Fourth wave of underpayment claims hits Macquarie Bank

A new wave of ex-Macquarie financial advisers have launched court action against the bank over underpayments, bringing the total number of claims to at least $9 million.

The six former investment advisers from Macquarie private wealth, equities and capital divisions alleged the bank failed to pay them $2.1 million in leave and minimum salaries, instead paying them purely by commission.

The Federal Circuit Court case is the second to be filed against Macquarie Bank in as many weeks and follows a test case launched last year that alleged the firm was breaching the Fair Work Act.

Law firm Opus Legal, led by George Szlawski, is leading three of the four cases but declined to comment on whether there were more court actions in the pipeline.

The original test case is understood to have settled claims on unpaid leave but disputed matters, including superannuation, are set for mediation on September 15.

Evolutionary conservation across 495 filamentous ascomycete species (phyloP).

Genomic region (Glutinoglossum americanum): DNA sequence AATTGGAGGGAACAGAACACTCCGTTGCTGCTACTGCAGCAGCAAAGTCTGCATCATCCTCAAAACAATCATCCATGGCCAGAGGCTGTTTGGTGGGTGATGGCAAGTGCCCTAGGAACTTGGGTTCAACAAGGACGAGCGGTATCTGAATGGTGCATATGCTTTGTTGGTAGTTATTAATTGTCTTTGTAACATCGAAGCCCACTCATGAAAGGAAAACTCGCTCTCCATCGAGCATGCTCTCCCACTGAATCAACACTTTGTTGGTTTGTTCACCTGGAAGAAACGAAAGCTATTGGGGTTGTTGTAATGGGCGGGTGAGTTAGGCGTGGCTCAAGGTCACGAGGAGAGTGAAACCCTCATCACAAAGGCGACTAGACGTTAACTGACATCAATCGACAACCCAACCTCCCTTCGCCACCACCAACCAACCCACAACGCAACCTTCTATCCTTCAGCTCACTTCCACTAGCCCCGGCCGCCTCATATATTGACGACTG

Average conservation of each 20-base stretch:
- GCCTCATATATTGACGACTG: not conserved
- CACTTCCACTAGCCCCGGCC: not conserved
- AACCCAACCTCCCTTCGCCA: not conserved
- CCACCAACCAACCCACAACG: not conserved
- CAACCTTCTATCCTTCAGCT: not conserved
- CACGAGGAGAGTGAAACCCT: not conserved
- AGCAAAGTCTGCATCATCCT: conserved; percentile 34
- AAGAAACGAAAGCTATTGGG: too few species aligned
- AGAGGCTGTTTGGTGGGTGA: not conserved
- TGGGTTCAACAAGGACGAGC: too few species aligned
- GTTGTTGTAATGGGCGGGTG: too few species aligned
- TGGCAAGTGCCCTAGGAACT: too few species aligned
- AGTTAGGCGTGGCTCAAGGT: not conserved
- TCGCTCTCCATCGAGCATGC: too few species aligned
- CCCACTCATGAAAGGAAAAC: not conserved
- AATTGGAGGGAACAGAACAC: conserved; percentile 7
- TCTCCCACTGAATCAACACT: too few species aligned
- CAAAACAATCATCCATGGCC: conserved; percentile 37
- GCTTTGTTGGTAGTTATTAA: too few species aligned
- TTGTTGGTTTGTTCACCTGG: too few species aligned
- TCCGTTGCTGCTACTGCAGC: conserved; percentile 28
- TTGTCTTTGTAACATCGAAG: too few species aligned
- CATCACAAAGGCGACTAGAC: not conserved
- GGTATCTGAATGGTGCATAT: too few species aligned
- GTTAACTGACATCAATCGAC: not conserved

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The fourth court action includes veteran Sydney advisers David Halliday, Joshua Bull, John Budinsky, Alan McDonald and Adam and Ian Schlipalius. All left Macquarie between June 2015 and May 2018 and spent at least a decade at the bank.

More than 40 advisers have now filed claims against Macquarie for underpayments, with the latest $2.1 million claim joining two others worth $3.3 million and $2.6 million.

The test case originally estimated $838,000 in unpaid accrued leave due on termination but its total claims is understood to now be in the millions of dollars after calculating unpaid leave during employment.

A Macquarie spokeswoman said the bank would be “defending the proceedings”.

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